Shine and the Rach 3
Shine profiles the formative years of the acclaimed pianist David Helfgott – a child musical prodigy who struggled with mental health.
As with other Australian productions such as The Piano (1993 Jane Campion), the instrument in this film is a central narrative feature – conveying the inner world of David, his psychosis and his normalcy. Much of the character development occurs through the film’s introduction of different pieces of classical music, which coincide with the introductions of the new stages of David’s life.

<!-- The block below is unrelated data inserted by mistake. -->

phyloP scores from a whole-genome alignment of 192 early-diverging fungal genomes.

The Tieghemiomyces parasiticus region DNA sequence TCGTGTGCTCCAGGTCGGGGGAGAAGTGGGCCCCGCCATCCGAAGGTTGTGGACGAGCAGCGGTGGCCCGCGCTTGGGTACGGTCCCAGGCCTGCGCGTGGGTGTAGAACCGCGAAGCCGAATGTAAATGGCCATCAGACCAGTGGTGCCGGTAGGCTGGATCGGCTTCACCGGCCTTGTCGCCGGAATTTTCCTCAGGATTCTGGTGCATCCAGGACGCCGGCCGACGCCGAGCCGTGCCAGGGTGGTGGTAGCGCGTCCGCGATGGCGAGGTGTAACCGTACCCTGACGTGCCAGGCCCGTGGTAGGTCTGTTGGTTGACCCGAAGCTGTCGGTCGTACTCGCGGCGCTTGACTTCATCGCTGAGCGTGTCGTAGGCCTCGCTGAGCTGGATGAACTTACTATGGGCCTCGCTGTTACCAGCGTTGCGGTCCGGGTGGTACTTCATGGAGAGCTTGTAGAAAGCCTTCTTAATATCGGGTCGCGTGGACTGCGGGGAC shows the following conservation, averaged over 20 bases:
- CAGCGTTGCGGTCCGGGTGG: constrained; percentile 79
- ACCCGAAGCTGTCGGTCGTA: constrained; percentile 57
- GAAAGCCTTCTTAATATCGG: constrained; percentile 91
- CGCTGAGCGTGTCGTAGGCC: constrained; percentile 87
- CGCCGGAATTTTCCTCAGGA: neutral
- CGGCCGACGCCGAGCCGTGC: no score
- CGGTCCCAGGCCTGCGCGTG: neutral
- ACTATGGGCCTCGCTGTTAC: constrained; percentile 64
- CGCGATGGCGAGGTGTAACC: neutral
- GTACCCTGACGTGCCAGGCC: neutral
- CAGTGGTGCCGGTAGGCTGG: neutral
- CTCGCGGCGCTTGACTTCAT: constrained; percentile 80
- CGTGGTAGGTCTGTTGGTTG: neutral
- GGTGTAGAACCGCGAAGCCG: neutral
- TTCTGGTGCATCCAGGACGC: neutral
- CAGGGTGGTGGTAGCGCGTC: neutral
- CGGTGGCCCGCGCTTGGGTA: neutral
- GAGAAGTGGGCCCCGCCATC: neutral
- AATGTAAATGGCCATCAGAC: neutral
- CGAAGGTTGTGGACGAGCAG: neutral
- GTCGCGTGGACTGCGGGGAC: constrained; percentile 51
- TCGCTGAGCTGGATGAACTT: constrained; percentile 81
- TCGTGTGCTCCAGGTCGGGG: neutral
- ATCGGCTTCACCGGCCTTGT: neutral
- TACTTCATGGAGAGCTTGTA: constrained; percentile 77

In this clip, we encounter the Sergei Rachmaninoff's Piano Concerto No. 3, widely considered as one of the most demanding and complicated piano pieces ever written and which functions as a leitmotiv for the genius in Helfgott’s playing – the piece is his most intimate friend. The sequence is also a prime example of the way that Scott Hicks (with editor Pip Karmel) is able to build excitement and dramatic tension through the musical sections of the film. The music – which rises in volume and intensity – plays over a montage of images which at times synchronises with imagery of Helfgott playing the instrument, but also helps to achieve a sense of time passing. These sorts of sequences also set up key filmic elements such as helping the audience to feel the height of the mountain he’s trying to climb when he later arrives at the Royal College of Music.